The Quirks of Windows Server 2012 R2 In-Place Server Upgrades

In Servers, Windows by Jesse Rink

in-place server upgrades

There are basically two approaches when it comes to server upgrades for going to Windows Server 2012 R2 – performing an in-place upgrade, or creating a new server and migrating over the applications/data.

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While some administrators are adamant that proper server upgrades –must- be done this way, or that way, truthfully, both approaches come with their own share of advantages and disadvantages.  Perhaps the biggest advantage of doing an in-place server upgrade is that most upgrades can be completed in a mere two hours or less; which includes not only the upgrade itself but also the time necessary to install all applicable Windows Updates, post-upgrade.  The alternative of creating a new server and migrating over the applications/data, is typically going to take FAR longer to accomplish (but in some cases, may still be the wisest choice!).

Today, we’re going to focus on some of the pesky things that might cause you some grief when doing an in-place upgrade from Windows 2008 R2 to Windows 2012 R2.   I’ve probably done about 20 of these in-place upgrades over the last year or two.  So far, the vast majority of them are completed with little headache and virtually no post-troubleshooting required.  Please note, however, IF your server is:

  • Bloated with useless and unnecessary software/applications/data… -or-
  • Experiencing technical issues or performance problems… -or-
  • Is one of those “mystery” servers that hardly anyone knows anything about

…then I’d strongly advise against doing an in-place server upgrade on that server.  However, if you believe your server is still a good candidate for an in-place upgrade, here are some important things you should know about BEFORE doing an in-place upgrade in hopes of making your life as an IT administrator easier.


If the server you’re planning on doing an in-place upgrade directly to Windows Server 2012 R2, and the server is currently running the WSUS (Windows Server Update Service) role version 3.2 (Windows 2008 R2 and earlier), you MUST uninstall the WSUS role before upgrading.  If you do not, your WSUS installation will be completely broken afterwards and there is no known fix from Microsoft.  The only known resolution is to format the drive and reinstall the operating system from scratch.  Not fun.  I learned that one the hard way on my first upgrade.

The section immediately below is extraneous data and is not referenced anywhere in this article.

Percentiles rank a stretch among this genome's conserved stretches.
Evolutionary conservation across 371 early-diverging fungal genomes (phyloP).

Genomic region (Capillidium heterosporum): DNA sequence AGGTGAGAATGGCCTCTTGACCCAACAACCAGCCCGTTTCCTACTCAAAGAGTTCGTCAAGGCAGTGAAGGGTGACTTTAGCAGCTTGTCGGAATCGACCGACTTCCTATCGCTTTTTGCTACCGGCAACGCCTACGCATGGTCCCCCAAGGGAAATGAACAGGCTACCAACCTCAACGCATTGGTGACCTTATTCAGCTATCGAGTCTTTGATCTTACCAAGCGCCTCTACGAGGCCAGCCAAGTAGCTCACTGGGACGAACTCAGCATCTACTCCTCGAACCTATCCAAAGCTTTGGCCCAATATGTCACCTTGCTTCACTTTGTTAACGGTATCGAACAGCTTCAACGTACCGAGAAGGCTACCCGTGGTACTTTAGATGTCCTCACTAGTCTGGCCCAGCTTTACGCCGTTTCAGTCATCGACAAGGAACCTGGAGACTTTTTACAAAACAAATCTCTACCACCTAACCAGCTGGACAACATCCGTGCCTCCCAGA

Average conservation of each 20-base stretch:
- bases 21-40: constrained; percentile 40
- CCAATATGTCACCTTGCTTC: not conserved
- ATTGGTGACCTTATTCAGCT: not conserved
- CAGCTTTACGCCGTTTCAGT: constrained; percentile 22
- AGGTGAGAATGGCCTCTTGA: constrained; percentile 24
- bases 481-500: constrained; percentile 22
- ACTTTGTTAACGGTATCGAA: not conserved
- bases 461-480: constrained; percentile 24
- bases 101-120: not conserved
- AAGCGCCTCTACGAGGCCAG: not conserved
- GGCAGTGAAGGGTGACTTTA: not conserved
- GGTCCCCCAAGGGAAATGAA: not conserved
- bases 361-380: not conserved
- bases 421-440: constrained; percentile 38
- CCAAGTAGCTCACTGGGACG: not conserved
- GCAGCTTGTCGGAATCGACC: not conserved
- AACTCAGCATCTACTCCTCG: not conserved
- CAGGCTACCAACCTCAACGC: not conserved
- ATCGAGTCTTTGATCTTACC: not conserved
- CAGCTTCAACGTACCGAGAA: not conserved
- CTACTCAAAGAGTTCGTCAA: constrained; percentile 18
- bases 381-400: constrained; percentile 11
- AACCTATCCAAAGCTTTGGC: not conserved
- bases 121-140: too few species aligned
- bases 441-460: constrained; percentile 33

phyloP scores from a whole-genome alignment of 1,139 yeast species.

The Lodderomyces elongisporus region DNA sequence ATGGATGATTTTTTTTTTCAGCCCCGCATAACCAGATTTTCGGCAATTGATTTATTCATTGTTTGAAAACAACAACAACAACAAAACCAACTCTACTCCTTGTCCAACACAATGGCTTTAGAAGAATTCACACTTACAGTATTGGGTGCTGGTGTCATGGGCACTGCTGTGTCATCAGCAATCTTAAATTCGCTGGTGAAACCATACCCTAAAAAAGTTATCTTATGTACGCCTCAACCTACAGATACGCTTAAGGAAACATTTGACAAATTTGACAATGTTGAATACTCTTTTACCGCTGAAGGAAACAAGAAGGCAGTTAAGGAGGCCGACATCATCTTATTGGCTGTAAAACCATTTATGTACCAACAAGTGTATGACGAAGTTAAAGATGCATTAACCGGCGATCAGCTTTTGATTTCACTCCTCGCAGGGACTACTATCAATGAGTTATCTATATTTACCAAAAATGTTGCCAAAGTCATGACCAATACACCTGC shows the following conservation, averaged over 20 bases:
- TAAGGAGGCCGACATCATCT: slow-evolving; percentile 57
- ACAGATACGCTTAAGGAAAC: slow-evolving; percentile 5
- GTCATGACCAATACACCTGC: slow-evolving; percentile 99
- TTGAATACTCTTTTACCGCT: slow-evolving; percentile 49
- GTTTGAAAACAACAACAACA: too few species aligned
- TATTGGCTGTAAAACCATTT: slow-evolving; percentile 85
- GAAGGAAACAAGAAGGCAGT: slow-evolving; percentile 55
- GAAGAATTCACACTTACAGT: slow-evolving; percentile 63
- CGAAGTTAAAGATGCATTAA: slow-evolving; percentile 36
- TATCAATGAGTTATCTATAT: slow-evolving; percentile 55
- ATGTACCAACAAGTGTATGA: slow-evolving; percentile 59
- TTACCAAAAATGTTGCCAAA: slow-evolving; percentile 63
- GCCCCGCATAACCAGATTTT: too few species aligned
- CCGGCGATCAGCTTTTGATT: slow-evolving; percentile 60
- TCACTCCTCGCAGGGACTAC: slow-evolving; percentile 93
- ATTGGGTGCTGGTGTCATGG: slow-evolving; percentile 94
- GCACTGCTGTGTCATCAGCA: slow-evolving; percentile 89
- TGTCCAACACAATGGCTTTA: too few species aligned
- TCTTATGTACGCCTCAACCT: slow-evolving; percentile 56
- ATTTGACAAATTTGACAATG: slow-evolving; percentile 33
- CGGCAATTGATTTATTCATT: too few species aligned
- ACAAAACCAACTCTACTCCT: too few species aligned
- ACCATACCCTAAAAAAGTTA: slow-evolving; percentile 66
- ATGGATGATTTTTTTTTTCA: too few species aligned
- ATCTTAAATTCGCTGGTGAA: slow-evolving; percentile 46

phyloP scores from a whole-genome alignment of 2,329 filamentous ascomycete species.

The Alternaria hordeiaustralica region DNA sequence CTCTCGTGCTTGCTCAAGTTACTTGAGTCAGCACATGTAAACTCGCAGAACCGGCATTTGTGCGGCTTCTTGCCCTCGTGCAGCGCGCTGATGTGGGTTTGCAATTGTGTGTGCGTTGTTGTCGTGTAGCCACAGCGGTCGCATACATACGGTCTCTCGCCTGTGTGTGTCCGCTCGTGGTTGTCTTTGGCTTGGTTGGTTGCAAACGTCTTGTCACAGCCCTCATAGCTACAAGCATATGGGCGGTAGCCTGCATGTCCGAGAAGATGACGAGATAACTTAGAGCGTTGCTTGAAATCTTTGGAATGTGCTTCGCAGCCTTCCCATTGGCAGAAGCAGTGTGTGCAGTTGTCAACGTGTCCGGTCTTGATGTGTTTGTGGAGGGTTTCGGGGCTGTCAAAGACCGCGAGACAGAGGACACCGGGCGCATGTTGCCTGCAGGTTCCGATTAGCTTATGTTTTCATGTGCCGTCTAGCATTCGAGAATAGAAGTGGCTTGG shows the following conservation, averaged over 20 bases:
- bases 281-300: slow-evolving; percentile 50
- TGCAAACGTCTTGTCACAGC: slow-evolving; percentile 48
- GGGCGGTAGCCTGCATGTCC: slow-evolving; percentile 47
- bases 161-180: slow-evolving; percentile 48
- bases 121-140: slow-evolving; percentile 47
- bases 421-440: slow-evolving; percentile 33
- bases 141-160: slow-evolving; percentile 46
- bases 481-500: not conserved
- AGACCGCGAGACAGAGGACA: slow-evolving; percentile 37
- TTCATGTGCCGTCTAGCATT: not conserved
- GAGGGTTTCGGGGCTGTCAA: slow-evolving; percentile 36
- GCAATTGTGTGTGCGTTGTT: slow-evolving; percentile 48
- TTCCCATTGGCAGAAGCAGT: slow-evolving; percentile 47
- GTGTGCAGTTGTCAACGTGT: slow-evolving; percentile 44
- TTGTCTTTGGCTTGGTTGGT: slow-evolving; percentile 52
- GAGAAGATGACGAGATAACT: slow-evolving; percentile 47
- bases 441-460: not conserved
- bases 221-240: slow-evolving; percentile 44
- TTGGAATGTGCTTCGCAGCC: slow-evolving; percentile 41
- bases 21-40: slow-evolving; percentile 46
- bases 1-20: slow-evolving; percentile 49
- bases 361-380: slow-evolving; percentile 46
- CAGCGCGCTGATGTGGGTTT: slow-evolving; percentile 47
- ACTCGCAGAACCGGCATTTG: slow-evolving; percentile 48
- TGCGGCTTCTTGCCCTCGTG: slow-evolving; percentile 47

Windows Server 2012 R2 In-Place server upgrades

In some unexplained cases, certain MMC snap-ins will be broken post-upgrade.  This has happened to me on occasion for the File Server Resource Manager MMC snap-in, and the Network Policy Server MMC snap-in (Figure 1).

The generic error message received will usually be “MMC could not create the snap-in”.  This issue can be easily fixed by uninstalling the role, rebooting your server, and reinstalling the server.

The configuration settings you previously had for that server role will NOT be lost however. When uninstalling and reinstalling FSRM, you still retain your quota templates as well as folder/user quotas that had been defined. When uninstalling and reinstalling NPS, the policy settings and RADIUS clients you had configured will also remain and won’t be lost.

Windows Firewall

If you typically turn off the Windows Firewall services on your server, be aware that after an in-place server upgrade, you may suddenly find that the Windows Firewall services are now enabled and therefore blocking specific applications from properly running on your server.   This doesn’t seem to happen every time you perform an in-place upgrade, but it’s happened enough for me to take note of it during my routine post-installation checks.

NIC Card Settings

Why on earth this little foible happens, I’ve absolutely no idea.  But please, double-check your NIC card settings after an in-place upgrade.   There have been numerous times that my Server 2012 R2 upgrades have resulted in the server’s NIC card settings getting changed from using a static IP address to a DHCP address without any explanation as to why.  For what it’s worth, I’ve only experienced this problem in a virtual (VMWare) environment so far (although, to be honest, I don’t really manage too many physical servers or Hyper-V virtual machines anymore).